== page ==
In 1963/4 as a young sproglet and armed with my Wilson Rapier and my RSC 8 watt amp I ruled the world of The Shadows, there was not one tune I couldn't play. I had so impressed my lovely Mum that she said that I deserved a better guitar now that I was playing with a group at youth club level and albeit very amateurishly. I naturally wanted a Fender Stratocaster like Hank and started looking about for a quality item knowing that the Strat was way out of my economic zone, the natural progression from a Wilson would have been to get a Hofner V3 like my mate Oggie but I decided to take 'one step beyond' and go for something really good.
I was in Ringway Music one day, in the early days when it was small shop, and a Gibson Les Paul Junior was un-packed and hung on the wall. No tremelo, one pick-up but there was something brutally basic about it that really appealed to me, plus the fact I had seen Mick Walker of The Redcaps playing his Gibson bass and I loved the body shape and it's blood red colour. On taking it down and feeling it in my hands I knew she was the girl for me
I spoke to Pete Oliver about it and he recommended a different guitar, something that could be more of an all-rounder but I was hooked on getting this guitar and my Mum got it on the newly available Hire Purchase, the price was 48 guineas or thereabouts plus a bit more for a case. I loved that guitar and having already bought a second hand Selmer 30 watt Bluey Twin we blasted our way through You Really Got Me and all those rasping classics of the early to mid 60's.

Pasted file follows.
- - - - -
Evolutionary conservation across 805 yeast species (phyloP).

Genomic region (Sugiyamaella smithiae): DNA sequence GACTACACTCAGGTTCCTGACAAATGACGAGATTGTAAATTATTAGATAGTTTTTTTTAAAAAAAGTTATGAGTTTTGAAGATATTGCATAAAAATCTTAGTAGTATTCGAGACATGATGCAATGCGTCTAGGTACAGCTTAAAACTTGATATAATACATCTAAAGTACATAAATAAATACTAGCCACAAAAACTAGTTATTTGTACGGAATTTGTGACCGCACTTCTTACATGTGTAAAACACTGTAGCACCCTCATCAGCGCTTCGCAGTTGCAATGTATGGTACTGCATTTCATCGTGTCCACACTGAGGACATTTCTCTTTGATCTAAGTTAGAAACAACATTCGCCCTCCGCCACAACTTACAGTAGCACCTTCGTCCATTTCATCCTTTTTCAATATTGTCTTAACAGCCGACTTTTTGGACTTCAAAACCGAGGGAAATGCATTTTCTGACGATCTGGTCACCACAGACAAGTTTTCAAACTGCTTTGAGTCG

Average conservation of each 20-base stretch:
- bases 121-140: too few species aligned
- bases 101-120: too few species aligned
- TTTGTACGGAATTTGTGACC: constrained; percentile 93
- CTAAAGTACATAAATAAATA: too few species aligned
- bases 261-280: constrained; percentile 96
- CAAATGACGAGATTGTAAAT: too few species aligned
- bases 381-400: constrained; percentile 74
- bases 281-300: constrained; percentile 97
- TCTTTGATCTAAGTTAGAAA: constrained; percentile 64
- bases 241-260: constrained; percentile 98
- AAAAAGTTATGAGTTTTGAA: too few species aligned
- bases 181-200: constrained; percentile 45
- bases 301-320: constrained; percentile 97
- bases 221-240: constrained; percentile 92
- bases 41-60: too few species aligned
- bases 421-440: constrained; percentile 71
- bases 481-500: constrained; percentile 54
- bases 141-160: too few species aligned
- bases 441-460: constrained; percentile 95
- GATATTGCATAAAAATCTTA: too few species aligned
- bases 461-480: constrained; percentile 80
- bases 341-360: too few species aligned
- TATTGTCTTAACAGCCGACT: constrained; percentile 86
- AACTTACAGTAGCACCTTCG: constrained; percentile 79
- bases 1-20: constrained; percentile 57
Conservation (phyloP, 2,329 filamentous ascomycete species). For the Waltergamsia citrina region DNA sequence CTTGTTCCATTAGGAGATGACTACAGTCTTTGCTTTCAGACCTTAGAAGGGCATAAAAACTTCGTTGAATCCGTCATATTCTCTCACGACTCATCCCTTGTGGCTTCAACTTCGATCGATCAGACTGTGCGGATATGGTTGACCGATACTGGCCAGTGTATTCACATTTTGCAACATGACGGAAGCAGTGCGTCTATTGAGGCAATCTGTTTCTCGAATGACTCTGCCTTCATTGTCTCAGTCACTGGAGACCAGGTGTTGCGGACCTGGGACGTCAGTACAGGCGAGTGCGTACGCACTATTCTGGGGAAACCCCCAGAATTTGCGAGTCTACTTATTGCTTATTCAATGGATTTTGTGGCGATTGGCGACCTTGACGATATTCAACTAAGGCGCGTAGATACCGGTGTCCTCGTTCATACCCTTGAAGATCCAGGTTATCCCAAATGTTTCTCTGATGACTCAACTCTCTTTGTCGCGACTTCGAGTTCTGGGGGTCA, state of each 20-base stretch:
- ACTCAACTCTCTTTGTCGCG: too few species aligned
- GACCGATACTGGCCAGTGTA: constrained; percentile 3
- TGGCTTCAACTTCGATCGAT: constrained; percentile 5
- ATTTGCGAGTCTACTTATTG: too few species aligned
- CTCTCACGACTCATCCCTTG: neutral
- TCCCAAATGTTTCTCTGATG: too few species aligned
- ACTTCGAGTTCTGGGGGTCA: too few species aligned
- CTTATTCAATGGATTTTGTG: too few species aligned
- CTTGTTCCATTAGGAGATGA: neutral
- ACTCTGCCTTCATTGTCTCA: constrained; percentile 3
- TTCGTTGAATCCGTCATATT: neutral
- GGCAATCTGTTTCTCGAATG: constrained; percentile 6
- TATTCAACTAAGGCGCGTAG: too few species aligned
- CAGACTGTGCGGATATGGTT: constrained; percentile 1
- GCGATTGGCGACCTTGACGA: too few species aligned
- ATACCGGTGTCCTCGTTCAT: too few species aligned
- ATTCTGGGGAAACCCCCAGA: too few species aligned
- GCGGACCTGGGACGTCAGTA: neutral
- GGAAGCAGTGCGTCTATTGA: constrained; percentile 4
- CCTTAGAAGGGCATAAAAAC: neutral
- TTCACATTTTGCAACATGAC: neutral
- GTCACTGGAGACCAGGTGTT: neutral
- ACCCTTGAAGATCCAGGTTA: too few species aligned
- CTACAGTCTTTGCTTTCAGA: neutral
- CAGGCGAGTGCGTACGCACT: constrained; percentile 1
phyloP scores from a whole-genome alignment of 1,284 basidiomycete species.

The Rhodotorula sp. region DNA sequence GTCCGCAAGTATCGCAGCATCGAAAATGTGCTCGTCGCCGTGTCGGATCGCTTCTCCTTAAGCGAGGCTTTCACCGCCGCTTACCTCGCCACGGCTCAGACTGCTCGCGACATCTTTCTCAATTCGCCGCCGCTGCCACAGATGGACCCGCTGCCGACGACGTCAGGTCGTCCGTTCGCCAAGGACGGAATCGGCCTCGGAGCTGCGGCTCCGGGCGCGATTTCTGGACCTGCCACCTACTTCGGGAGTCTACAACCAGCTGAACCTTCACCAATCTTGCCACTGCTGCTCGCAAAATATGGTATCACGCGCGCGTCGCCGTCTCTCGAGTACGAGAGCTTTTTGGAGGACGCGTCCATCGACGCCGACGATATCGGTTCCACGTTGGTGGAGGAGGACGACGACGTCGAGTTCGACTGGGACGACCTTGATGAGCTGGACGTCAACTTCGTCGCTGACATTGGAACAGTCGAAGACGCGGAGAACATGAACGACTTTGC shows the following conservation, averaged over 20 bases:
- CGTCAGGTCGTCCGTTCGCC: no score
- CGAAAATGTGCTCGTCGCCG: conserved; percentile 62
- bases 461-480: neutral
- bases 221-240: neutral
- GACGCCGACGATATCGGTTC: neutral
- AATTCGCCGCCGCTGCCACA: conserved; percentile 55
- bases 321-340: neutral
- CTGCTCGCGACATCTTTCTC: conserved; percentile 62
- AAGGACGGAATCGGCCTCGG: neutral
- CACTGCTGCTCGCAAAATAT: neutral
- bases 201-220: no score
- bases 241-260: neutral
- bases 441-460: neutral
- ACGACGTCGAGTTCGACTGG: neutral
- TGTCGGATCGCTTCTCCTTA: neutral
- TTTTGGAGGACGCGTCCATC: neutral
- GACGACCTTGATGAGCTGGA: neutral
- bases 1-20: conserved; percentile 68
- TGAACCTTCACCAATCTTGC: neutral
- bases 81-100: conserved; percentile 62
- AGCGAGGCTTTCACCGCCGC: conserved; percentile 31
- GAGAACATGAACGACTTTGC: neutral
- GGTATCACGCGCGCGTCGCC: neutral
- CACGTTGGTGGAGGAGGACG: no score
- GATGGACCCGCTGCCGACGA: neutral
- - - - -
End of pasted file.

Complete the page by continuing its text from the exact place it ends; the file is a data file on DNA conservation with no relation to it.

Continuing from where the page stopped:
It was a great instrument to play.
As the years progressed I purchased other Gibsons including SG Standards and finishing with a 1956 Gibson TV. I traded in my original Les Paul Junior back to Ringway Music in 1968 for an electric piano to enable a pianist who had no money to join the band I was in. I like to think he just forgot to give me the money for it but he did quite well as a result.
Anyway, in the last blog I suggested that it would be a good idea to invest in an early Italian guitar if only for the sake of style I thought that a budget of 500 pounds should get me something good, if I looked hard enough. I started looking but on the way tripped over an advert for another stripped down guitar, one volume, one tone, one pick-up selector switch and my Italian dreams bade me "Ciao" and I once more fell in love with this Gibson guitar and after doing my homework bought it straight away. Didn't even try it out at the shop so sure was I.
The Les Paul Special Double Cut 2015. This guitar was around 700 quid when released but I managed to get this one brand new for 518 pounds, including hard case and postal charges. It comes equipped with the G Force tuning system and its hot!!